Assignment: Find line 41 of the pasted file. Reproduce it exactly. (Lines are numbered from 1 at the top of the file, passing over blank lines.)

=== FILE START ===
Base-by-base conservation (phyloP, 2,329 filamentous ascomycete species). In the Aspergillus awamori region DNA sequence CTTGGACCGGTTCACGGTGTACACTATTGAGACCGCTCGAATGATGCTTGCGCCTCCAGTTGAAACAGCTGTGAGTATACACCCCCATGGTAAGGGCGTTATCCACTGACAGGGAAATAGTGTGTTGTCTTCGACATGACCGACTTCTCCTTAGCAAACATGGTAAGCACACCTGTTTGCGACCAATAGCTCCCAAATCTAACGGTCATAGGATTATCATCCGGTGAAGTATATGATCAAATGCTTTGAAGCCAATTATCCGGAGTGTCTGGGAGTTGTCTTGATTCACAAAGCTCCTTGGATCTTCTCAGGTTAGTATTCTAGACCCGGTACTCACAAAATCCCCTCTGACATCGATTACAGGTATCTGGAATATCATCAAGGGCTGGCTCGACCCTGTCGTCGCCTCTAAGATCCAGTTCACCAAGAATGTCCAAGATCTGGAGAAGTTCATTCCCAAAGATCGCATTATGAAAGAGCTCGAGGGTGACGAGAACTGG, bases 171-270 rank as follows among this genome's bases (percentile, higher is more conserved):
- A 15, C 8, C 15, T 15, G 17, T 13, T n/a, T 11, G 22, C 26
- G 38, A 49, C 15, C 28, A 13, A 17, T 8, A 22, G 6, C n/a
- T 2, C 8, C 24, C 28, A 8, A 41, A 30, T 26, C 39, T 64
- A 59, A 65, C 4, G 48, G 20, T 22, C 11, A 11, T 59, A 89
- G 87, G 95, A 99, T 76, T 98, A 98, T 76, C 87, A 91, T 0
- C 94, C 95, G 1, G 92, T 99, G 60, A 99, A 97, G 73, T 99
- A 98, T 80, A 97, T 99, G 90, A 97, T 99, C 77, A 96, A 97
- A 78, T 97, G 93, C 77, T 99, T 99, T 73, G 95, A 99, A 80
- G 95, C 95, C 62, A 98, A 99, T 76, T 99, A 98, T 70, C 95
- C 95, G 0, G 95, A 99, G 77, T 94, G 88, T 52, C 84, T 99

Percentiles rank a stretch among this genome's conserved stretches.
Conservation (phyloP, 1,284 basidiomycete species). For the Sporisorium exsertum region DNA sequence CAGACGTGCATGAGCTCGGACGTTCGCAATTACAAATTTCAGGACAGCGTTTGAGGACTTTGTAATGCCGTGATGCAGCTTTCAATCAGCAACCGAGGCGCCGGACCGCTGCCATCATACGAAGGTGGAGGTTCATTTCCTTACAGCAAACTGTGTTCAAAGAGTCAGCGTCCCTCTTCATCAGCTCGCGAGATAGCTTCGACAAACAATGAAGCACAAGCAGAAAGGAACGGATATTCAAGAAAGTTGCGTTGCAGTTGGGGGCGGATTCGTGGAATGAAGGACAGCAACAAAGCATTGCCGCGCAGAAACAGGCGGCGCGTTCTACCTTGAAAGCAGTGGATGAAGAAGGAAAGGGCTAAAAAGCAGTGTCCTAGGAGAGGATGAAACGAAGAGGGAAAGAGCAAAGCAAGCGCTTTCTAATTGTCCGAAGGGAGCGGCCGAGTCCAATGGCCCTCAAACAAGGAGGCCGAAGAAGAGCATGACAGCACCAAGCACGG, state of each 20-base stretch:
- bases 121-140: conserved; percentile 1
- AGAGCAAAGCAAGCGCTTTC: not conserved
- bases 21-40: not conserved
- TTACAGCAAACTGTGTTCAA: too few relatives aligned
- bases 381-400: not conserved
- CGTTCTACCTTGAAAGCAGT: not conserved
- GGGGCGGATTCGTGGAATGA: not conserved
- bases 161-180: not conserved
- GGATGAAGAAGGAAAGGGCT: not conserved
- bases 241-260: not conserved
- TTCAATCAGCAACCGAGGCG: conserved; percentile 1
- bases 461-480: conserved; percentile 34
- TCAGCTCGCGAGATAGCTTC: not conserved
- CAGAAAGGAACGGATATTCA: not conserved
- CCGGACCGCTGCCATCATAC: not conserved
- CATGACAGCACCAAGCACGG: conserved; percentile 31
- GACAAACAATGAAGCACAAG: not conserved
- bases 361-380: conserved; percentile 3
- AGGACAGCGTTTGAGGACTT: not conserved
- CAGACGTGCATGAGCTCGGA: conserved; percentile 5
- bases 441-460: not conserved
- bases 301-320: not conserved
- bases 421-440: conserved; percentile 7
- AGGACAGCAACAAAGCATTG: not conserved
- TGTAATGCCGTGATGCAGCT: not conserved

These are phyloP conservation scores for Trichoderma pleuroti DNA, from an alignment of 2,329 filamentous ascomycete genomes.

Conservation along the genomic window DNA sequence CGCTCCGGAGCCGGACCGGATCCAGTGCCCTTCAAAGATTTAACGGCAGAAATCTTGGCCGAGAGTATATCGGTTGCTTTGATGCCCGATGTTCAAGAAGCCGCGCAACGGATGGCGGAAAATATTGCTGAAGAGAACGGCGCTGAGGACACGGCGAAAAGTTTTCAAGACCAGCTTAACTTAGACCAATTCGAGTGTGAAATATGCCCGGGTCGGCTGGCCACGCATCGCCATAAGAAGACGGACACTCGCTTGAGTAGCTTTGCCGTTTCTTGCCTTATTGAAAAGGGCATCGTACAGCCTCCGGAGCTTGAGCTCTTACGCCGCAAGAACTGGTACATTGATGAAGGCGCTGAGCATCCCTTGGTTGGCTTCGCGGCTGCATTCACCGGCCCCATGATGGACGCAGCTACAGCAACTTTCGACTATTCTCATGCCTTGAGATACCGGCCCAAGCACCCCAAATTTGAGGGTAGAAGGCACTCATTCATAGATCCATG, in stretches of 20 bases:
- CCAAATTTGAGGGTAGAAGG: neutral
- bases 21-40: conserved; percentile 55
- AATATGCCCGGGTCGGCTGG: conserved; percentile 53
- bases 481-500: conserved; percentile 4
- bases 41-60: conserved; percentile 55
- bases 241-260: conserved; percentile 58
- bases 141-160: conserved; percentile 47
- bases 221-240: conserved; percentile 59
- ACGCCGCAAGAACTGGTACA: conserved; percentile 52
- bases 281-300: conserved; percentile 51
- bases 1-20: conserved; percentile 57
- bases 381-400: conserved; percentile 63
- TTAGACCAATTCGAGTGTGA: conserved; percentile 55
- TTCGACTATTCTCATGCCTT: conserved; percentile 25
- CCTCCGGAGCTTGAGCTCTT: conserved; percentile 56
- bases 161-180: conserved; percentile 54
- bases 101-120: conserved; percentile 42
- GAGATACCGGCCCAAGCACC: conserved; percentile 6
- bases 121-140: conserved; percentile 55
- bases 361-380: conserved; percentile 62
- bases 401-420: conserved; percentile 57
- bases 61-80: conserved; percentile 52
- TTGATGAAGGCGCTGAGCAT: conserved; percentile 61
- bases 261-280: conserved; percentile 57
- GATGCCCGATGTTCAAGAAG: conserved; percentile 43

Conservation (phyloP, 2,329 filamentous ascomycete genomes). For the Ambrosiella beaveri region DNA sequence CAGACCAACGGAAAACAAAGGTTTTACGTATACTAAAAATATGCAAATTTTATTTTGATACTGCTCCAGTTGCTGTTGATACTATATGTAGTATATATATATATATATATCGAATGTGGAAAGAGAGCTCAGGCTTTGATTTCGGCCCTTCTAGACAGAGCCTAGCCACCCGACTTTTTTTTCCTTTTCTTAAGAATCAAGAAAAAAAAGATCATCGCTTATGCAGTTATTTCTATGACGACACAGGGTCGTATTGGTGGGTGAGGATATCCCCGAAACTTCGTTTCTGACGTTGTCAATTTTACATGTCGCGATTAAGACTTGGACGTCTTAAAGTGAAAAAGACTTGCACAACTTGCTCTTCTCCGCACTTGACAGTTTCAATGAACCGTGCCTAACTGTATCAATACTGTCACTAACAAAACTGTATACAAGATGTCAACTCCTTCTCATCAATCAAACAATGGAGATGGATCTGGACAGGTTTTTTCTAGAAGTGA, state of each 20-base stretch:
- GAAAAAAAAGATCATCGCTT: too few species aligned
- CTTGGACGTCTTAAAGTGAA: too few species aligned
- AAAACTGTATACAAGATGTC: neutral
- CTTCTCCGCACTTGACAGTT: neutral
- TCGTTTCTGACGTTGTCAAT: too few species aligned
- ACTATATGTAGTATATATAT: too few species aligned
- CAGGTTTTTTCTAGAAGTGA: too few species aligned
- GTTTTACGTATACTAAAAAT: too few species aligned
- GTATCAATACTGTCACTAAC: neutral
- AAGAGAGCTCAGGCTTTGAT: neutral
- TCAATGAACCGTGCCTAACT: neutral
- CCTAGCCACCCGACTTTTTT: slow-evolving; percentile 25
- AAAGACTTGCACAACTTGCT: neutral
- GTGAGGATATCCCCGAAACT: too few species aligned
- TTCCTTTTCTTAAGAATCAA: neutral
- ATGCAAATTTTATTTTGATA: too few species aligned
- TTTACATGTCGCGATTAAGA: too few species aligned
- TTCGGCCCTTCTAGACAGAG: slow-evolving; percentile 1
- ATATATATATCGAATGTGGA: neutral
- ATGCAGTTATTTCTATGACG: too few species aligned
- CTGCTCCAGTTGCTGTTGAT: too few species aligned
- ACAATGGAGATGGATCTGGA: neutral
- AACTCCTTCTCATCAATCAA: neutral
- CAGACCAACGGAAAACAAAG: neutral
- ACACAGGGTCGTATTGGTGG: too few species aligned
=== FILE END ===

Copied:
- CCAAATTTGAGGGTAGAAGG: neutral